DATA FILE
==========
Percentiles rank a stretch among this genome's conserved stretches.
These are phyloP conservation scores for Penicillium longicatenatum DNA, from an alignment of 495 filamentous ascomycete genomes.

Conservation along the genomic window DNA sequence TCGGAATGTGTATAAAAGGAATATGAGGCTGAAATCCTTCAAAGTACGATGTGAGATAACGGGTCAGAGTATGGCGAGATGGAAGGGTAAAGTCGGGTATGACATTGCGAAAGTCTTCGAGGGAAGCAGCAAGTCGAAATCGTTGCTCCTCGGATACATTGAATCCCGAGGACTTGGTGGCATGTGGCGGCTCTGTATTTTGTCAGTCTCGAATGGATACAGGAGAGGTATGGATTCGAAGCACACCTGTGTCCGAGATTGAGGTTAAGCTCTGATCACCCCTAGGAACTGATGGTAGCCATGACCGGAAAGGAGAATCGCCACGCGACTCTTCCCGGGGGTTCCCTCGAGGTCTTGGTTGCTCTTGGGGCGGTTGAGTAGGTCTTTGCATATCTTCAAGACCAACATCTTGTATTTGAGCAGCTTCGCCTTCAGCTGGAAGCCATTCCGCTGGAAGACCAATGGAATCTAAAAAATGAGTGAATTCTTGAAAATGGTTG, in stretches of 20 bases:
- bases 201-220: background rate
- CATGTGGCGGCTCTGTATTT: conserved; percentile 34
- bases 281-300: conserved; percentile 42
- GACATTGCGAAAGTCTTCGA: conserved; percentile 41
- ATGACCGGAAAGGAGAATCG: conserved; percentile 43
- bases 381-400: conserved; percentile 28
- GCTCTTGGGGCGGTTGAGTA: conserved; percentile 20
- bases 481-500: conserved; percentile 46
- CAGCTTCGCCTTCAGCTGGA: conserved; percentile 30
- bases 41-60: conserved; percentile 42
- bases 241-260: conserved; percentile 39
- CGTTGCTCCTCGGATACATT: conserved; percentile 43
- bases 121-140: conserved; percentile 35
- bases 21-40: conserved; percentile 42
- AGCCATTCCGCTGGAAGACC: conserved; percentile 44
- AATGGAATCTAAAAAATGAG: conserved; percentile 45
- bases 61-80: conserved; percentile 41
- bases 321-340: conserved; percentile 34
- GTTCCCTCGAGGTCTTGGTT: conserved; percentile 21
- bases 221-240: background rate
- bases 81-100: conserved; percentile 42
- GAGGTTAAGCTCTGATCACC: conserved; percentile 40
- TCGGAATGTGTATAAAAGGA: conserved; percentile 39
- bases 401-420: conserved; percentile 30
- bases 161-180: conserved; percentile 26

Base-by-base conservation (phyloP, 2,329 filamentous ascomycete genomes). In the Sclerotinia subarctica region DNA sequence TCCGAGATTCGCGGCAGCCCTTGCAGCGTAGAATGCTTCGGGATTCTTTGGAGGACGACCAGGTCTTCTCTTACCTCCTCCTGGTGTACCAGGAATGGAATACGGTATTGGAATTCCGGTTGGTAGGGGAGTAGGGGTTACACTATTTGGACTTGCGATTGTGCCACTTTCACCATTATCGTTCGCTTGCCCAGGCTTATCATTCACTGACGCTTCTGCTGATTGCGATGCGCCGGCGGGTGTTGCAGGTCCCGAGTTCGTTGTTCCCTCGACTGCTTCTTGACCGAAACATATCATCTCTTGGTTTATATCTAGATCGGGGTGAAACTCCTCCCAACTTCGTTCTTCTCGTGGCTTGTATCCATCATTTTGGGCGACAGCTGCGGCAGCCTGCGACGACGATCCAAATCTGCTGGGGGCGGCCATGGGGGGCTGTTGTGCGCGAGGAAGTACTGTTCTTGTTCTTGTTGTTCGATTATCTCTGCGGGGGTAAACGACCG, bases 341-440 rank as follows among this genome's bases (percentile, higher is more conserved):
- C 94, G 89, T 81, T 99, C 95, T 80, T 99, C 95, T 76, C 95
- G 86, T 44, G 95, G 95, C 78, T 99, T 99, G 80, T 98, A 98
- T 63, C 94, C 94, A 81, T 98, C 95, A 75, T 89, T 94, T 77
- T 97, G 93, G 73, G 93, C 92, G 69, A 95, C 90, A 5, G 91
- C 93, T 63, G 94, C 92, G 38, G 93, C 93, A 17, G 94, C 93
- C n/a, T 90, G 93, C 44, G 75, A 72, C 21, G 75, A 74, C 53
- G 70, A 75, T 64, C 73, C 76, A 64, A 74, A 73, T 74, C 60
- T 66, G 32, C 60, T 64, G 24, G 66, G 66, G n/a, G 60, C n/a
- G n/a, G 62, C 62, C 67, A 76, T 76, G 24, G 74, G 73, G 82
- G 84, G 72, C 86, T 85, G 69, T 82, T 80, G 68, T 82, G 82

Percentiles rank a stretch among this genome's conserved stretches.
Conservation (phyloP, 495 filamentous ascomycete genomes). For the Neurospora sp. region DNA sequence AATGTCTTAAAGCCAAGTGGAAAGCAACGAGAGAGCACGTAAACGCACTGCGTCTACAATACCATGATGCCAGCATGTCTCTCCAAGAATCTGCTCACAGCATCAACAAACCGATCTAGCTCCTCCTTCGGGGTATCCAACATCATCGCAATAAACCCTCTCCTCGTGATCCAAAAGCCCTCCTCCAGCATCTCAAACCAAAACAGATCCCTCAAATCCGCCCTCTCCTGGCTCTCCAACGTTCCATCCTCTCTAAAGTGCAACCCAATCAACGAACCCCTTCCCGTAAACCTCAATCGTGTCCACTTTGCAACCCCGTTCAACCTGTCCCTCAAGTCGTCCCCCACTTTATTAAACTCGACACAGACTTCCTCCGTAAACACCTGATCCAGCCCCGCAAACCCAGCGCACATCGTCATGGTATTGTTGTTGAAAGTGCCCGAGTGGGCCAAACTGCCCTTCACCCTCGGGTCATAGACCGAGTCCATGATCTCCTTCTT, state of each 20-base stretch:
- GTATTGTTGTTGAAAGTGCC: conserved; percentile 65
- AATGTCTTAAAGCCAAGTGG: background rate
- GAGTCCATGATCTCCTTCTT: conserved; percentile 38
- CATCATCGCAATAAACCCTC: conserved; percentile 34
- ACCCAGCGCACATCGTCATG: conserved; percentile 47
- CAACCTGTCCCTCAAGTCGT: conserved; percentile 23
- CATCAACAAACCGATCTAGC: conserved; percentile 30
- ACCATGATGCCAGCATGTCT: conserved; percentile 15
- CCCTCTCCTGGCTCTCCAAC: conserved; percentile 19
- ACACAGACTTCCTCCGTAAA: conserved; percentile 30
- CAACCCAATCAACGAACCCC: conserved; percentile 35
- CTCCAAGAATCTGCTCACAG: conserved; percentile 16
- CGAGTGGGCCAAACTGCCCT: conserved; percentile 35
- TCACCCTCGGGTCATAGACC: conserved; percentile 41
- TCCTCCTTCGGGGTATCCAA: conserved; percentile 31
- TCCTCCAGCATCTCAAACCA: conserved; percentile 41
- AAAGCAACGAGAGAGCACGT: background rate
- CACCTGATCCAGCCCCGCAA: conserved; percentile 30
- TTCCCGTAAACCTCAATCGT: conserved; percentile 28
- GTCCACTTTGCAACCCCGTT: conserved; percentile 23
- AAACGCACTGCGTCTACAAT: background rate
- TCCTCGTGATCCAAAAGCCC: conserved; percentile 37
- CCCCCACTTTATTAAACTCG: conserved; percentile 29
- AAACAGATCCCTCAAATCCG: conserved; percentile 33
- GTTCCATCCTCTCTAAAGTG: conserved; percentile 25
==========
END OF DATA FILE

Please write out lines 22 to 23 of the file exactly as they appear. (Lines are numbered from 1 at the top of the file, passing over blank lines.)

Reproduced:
- GTTCCCTCGAGGTCTTGGTT: conserved; percentile 21
- bases 221-240: background rate